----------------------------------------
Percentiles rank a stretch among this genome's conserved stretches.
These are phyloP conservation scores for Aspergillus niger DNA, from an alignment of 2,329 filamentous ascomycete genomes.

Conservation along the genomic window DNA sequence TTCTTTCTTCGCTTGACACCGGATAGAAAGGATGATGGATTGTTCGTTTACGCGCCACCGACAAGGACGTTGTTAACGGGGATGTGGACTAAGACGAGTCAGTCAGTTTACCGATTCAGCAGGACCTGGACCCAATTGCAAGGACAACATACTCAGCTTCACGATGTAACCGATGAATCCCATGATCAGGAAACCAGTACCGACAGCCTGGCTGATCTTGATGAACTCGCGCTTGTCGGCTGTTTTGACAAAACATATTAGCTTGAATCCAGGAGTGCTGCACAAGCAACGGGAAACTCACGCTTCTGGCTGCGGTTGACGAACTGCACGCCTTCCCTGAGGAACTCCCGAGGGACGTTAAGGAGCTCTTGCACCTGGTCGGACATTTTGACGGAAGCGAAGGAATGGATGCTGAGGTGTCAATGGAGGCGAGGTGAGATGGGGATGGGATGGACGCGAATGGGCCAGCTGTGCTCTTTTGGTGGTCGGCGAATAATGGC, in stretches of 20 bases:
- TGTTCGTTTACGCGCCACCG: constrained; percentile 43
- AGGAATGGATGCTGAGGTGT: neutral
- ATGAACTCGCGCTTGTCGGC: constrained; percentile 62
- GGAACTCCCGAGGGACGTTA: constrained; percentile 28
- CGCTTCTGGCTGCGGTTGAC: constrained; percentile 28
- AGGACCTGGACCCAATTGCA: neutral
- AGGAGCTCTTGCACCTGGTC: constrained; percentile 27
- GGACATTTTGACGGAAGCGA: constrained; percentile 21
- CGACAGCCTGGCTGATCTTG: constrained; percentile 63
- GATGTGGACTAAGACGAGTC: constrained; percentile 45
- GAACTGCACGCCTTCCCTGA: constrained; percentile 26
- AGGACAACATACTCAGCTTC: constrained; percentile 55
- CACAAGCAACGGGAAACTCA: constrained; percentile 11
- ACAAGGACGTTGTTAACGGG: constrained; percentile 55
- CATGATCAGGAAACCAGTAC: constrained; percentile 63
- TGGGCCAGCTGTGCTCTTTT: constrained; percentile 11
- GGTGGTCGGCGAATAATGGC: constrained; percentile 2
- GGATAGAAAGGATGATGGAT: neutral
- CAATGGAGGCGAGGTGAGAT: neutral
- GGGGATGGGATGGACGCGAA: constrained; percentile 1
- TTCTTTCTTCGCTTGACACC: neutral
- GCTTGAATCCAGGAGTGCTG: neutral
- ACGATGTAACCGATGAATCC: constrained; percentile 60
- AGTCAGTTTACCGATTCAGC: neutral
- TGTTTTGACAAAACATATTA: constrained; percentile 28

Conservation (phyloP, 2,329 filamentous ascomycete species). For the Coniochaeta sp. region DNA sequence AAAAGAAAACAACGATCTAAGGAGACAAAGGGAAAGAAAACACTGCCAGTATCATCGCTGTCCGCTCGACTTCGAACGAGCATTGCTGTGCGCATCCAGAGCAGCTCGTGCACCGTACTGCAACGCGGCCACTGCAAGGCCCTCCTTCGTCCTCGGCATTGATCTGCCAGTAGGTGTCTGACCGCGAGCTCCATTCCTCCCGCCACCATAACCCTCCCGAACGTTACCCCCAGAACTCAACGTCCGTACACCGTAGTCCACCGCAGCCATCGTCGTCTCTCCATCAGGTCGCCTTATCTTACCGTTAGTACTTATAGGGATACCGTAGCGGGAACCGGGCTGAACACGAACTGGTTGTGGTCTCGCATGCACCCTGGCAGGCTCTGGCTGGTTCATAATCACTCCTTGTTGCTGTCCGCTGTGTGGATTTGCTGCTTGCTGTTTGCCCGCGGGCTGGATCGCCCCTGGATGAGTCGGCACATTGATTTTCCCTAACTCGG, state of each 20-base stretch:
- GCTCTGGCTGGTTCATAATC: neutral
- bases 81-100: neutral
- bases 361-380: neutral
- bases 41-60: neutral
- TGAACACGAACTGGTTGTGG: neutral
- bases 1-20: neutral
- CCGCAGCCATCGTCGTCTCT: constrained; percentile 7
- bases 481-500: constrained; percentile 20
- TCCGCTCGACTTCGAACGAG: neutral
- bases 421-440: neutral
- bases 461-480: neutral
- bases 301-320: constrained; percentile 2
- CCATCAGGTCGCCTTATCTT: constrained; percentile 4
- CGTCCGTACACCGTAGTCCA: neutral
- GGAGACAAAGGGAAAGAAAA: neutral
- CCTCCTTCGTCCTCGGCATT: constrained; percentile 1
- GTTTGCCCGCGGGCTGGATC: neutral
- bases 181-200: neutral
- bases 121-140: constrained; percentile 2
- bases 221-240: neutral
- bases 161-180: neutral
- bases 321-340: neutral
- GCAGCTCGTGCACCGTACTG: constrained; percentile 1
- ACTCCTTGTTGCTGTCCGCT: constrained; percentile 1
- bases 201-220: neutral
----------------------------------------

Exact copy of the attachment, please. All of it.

Percentiles rank a stretch among this genome's conserved stretches.
These are phyloP conservation scores for Aspergillus niger DNA, from an alignment of 2,329 filamentous ascomycete genomes.

Conservation along the genomic window DNA sequence TTCTTTCTTCGCTTGACACCGGATAGAAAGGATGATGGATTGTTCGTTTACGCGCCACCGACAAGGACGTTGTTAACGGGGATGTGGACTAAGACGAGTCAGTCAGTTTACCGATTCAGCAGGACCTGGACCCAATTGCAAGGACAACATACTCAGCTTCACGATGTAACCGATGAATCCCATGATCAGGAAACCAGTACCGACAGCCTGGCTGATCTTGATGAACTCGCGCTTGTCGGCTGTTTTGACAAAACATATTAGCTTGAATCCAGGAGTGCTGCACAAGCAACGGGAAACTCACGCTTCTGGCTGCGGTTGACGAACTGCACGCCTTCCCTGAGGAACTCCCGAGGGACGTTAAGGAGCTCTTGCACCTGGTCGGACATTTTGACGGAAGCGAAGGAATGGATGCTGAGGTGTCAATGGAGGCGAGGTGAGATGGGGATGGGATGGACGCGAATGGGCCAGCTGTGCTCTTTTGGTGGTCGGCGAATAATGGC, in stretches of 20 bases:
- TGTTCGTTTACGCGCCACCG: constrained; percentile 43
- AGGAATGGATGCTGAGGTGT: neutral
- ATGAACTCGCGCTTGTCGGC: constrained; percentile 62
- GGAACTCCCGAGGGACGTTA: constrained; percentile 28
- CGCTTCTGGCTGCGGTTGAC: constrained; percentile 28
- AGGACCTGGACCCAATTGCA: neutral
- AGGAGCTCTTGCACCTGGTC: constrained; percentile 27
- GGACATTTTGACGGAAGCGA: constrained; percentile 21
- CGACAGCCTGGCTGATCTTG: constrained; percentile 63
- GATGTGGACTAAGACGAGTC: constrained; percentile 45
- GAACTGCACGCCTTCCCTGA: constrained; percentile 26
- AGGACAACATACTCAGCTTC: constrained; percentile 55
- CACAAGCAACGGGAAACTCA: constrained; percentile 11
- ACAAGGACGTTGTTAACGGG: constrained; percentile 55
- CATGATCAGGAAACCAGTAC: constrained; percentile 63
- TGGGCCAGCTGTGCTCTTTT: constrained; percentile 11
- GGTGGTCGGCGAATAATGGC: constrained; percentile 2
- GGATAGAAAGGATGATGGAT: neutral
- CAATGGAGGCGAGGTGAGAT: neutral
- GGGGATGGGATGGACGCGAA: constrained; percentile 1
- TTCTTTCTTCGCTTGACACC: neutral
- GCTTGAATCCAGGAGTGCTG: neutral
- ACGATGTAACCGATGAATCC: constrained; percentile 60
- AGTCAGTTTACCGATTCAGC: neutral
- TGTTTTGACAAAACATATTA: constrained; percentile 28

Conservation (phyloP, 2,329 filamentous ascomycete species). For the Coniochaeta sp. region DNA sequence AAAAGAAAACAACGATCTAAGGAGACAAAGGGAAAGAAAACACTGCCAGTATCATCGCTGTCCGCTCGACTTCGAACGAGCATTGCTGTGCGCATCCAGAGCAGCTCGTGCACCGTACTGCAACGCGGCCACTGCAAGGCCCTCCTTCGTCCTCGGCATTGATCTGCCAGTAGGTGTCTGACCGCGAGCTCCATTCCTCCCGCCACCATAACCCTCCCGAACGTTACCCCCAGAACTCAACGTCCGTACACCGTAGTCCACCGCAGCCATCGTCGTCTCTCCATCAGGTCGCCTTATCTTACCGTTAGTACTTATAGGGATACCGTAGCGGGAACCGGGCTGAACACGAACTGGTTGTGGTCTCGCATGCACCCTGGCAGGCTCTGGCTGGTTCATAATCACTCCTTGTTGCTGTCCGCTGTGTGGATTTGCTGCTTGCTGTTTGCCCGCGGGCTGGATCGCCCCTGGATGAGTCGGCACATTGATTTTCCCTAACTCGG, state of each 20-base stretch:
- GCTCTGGCTGGTTCATAATC: neutral
- bases 81-100: neutral
- bases 361-380: neutral
- bases 41-60: neutral
- TGAACACGAACTGGTTGTGG: neutral
- bases 1-20: neutral
- CCGCAGCCATCGTCGTCTCT: constrained; percentile 7
- bases 481-500: constrained; percentile 20
- TCCGCTCGACTTCGAACGAG: neutral
- bases 421-440: neutral
- bases 461-480: neutral
- bases 301-320: constrained; percentile 2
- CCATCAGGTCGCCTTATCTT: constrained; percentile 4
- CGTCCGTACACCGTAGTCCA: neutral
- GGAGACAAAGGGAAAGAAAA: neutral
- CCTCCTTCGTCCTCGGCATT: constrained; percentile 1
- GTTTGCCCGCGGGCTGGATC: neutral
- bases 181-200: neutral
- bases 121-140: constrained; percentile 2
- bases 221-240: neutral
- bases 161-180: neutral
- bases 321-340: neutral
- GCAGCTCGTGCACCGTACTG: constrained; percentile 1
- ACTCCTTGTTGCTGTCCGCT: constrained; percentile 1
- bases 201-220: neutral